Posts Tagged ‘McDowell Forest Preserve’

Even when the park is empty in the morning, there’s evidence of a lively night life as evidenced by these tracks.  I might not glimpse anything but birds, but in the words made famous by the little girl in “Poltergeist”, “They’re heeeere.”

© janet m. webb

© janet m. webb

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“We went down into the silent garden. Dawn is the time when nothing breathes, the hour of silence. Everything is transfixed, only the light moves.”
~Leonora Carrington

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Besides frost, there were lots of geese in the park.  You know that goose down works well as an insulator or these guys would all be very, very cold!  For whatever reason, all the geese congregate here early in the morning, then take off at intervals, for all the world as if they’re taking off from an airport.  They make no noise while on the water, but as soon as they take off, the honking begins.  By the time I get back from my walk, they’re all gone.  But the next time I arrive, they’re back.
© janet m. webb

“Oh, listen. Listen!’ A sound like a big crowd a good way off, excited and shouting, getting closer. We stand up and scan the empty sky. Suddenly there they are (the geese), a wavering V headed directly over the hilltop, quite low, beating southward down the central flyway and talking as they pass. We stay quiet suspending our human conversation until their garrulity fades and their wavering lines are invisible in the sky.
They have passed over us like an eraser over a blackboard, wiping away whatever was there before they came.”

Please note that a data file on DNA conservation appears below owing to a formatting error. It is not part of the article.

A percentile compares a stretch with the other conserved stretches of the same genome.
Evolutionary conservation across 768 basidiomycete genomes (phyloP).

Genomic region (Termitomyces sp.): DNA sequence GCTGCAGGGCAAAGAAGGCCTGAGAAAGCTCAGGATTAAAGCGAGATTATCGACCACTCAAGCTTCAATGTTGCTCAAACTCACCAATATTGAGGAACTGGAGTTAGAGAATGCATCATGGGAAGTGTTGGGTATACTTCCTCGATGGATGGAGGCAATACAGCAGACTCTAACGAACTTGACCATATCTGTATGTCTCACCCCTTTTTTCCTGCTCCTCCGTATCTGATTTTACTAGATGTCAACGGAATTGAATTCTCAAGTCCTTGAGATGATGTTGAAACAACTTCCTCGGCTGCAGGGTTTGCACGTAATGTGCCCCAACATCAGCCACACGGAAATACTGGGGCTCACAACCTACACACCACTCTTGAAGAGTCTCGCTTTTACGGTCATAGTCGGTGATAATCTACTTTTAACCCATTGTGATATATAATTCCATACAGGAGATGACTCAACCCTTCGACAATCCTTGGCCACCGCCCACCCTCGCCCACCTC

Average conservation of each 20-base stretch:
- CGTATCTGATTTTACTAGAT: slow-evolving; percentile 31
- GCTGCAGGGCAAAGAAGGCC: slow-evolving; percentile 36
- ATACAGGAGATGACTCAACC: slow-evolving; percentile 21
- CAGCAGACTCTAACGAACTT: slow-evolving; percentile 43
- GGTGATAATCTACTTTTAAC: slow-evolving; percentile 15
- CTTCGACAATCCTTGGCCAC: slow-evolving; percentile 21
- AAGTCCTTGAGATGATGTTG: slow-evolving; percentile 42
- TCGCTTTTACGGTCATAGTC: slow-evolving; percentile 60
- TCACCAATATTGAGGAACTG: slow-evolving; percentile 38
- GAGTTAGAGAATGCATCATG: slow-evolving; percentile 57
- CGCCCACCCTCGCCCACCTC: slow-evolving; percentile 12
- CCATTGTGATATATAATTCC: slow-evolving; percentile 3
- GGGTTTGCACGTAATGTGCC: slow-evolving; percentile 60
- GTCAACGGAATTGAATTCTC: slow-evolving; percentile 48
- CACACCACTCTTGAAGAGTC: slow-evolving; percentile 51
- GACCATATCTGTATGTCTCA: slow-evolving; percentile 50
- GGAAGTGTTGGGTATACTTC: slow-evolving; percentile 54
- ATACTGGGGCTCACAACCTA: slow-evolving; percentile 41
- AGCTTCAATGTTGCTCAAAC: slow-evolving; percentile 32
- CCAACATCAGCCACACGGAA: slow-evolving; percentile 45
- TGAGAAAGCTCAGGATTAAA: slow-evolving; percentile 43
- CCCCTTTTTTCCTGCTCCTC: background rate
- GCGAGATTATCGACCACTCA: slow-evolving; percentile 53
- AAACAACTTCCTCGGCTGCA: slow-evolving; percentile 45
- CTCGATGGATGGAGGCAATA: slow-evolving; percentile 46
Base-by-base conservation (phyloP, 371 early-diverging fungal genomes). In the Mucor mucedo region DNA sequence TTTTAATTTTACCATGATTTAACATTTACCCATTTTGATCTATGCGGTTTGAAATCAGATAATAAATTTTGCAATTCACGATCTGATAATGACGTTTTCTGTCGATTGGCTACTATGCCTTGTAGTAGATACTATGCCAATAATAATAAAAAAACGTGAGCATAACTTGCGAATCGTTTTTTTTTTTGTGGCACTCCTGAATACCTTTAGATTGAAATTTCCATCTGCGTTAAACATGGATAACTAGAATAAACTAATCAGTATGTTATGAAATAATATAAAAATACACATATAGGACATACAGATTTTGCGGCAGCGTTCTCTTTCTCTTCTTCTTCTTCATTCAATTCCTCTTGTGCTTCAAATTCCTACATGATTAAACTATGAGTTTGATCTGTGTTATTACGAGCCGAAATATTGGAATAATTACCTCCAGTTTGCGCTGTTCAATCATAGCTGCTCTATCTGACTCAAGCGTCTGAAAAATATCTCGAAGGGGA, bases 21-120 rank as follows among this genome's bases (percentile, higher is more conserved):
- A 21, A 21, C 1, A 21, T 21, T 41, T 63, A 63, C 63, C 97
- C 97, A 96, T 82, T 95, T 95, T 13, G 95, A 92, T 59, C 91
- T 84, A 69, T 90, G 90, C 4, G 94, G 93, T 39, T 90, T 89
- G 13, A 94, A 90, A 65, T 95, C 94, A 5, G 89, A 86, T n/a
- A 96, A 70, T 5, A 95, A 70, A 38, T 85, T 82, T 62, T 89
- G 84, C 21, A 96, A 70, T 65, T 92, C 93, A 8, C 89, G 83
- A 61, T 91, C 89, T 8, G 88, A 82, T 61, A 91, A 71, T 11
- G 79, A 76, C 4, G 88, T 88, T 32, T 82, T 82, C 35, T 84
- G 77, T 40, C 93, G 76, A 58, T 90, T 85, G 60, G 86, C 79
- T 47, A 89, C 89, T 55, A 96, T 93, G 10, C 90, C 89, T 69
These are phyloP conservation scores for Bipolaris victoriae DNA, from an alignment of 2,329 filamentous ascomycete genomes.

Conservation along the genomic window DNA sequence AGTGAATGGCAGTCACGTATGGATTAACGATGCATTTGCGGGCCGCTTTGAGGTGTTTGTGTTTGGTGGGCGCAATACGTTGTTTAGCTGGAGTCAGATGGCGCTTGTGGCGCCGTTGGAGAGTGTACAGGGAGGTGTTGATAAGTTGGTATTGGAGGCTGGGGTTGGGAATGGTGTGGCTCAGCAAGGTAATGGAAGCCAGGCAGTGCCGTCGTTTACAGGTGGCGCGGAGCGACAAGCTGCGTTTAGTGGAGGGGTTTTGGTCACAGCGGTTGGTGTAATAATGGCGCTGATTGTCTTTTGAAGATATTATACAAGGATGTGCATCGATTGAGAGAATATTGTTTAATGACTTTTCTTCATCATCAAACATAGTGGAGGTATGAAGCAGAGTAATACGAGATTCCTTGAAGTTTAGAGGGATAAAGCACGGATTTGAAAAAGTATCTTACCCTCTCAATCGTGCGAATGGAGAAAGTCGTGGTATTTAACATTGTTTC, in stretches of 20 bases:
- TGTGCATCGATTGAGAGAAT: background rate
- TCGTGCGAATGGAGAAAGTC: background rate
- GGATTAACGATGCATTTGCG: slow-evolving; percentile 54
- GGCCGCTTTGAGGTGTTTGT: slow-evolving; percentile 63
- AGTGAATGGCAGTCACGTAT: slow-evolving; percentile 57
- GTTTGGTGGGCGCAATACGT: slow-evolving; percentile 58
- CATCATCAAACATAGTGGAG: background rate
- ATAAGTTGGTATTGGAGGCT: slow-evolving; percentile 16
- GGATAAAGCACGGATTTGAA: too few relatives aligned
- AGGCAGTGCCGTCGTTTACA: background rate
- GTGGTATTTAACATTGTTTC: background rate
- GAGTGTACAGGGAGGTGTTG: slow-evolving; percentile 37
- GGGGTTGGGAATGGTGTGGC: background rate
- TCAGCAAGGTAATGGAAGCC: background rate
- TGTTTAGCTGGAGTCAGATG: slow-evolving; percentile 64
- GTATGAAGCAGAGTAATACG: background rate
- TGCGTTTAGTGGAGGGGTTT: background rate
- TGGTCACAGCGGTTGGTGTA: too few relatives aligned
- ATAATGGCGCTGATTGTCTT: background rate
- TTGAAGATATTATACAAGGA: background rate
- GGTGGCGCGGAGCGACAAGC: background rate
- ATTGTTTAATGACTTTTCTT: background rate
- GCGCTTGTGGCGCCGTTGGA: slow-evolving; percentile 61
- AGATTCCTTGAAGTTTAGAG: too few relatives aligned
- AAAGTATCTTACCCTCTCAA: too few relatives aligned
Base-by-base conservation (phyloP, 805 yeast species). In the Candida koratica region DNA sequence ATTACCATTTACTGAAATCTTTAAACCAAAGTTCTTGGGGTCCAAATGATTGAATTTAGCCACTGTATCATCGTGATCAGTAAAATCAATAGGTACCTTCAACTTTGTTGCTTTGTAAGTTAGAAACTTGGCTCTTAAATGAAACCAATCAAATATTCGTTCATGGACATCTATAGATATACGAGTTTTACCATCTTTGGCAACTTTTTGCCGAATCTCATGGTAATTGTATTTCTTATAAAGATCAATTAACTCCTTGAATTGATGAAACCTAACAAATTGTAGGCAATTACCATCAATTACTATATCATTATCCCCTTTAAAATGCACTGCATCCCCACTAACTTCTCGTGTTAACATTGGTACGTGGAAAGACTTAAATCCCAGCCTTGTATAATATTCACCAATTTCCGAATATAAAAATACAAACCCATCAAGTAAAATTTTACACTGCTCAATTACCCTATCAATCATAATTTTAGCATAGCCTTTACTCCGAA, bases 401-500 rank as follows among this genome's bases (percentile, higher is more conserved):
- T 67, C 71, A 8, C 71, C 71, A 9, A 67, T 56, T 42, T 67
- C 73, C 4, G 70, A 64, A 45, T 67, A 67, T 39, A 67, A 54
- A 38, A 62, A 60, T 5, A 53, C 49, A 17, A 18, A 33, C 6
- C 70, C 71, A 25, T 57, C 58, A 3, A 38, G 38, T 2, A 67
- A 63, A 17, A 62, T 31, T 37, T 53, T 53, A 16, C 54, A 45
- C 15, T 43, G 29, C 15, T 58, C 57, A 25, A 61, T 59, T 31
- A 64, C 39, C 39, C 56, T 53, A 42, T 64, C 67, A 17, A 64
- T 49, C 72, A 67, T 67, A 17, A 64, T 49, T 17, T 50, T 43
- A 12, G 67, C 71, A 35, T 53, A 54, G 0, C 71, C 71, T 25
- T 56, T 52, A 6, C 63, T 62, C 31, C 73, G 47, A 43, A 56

~Wallace Stegner

The early morning light illuminated the undersides of the geese as they flew overhead, distracting my from my search for frost photos.  Because people feed them and because there are places they can get food, not all geese go south for the winter.  I don’t mind them at the park, but when they’re at the nearby lake, their propensity for decorating the sidewalk with poop is distinctly off-putting.

© janet m. webb

© janet m. webb

 

© janet m. webb

I love milkweed, seeds and pods, and their role in providing food for monarch and other butterflies.  But there’s much more to this plant.  The silky floss has good insulation properties and its fibers are used to clean up oil spills.  On the darker side, many natives in Africa and South America use the poison on the tips of their arrows, while milkweed is toxic to animals when taken in large amounts.

Often the floss of the milkweed flies in the wind, like a head of blonde hair. But in the case of the seeds I found in the park not long ago, each strand was adorned with a plethora of tiny, frosty diamonds.

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Not everything in the park was bedecked with ice crystals. While this milkweed seed was frozen (at least temporarily) in place, its silky strands were blowing free and although it’s not a leaf, I found this quote more than apt.  Evidently, this little seed wasn’t quite ready to play.

“Come, little leaves,” said the Wind one day, “Come to the meadows with me and play. Put on your dresses of red and gold; For Summer is past, and the days grow cold.”
~George Cooper

Life has gotten rather busy lately, with extra shifts at work, Christmas preparations, and just general life things.  If I haven’t made it to your site recently, it’s not from lack of interest, just lack of time, so please forgive me.  Because I’ve been working Wednesdays, I also haven’t participated in the photo challenge for a few weeks and if you do multiple posts a day, I’m likely not to make to all of them.

I do hope each of you is having a wonderful and wonder-filled December and will come back tomorrow for another frost photo.

© janet m. webb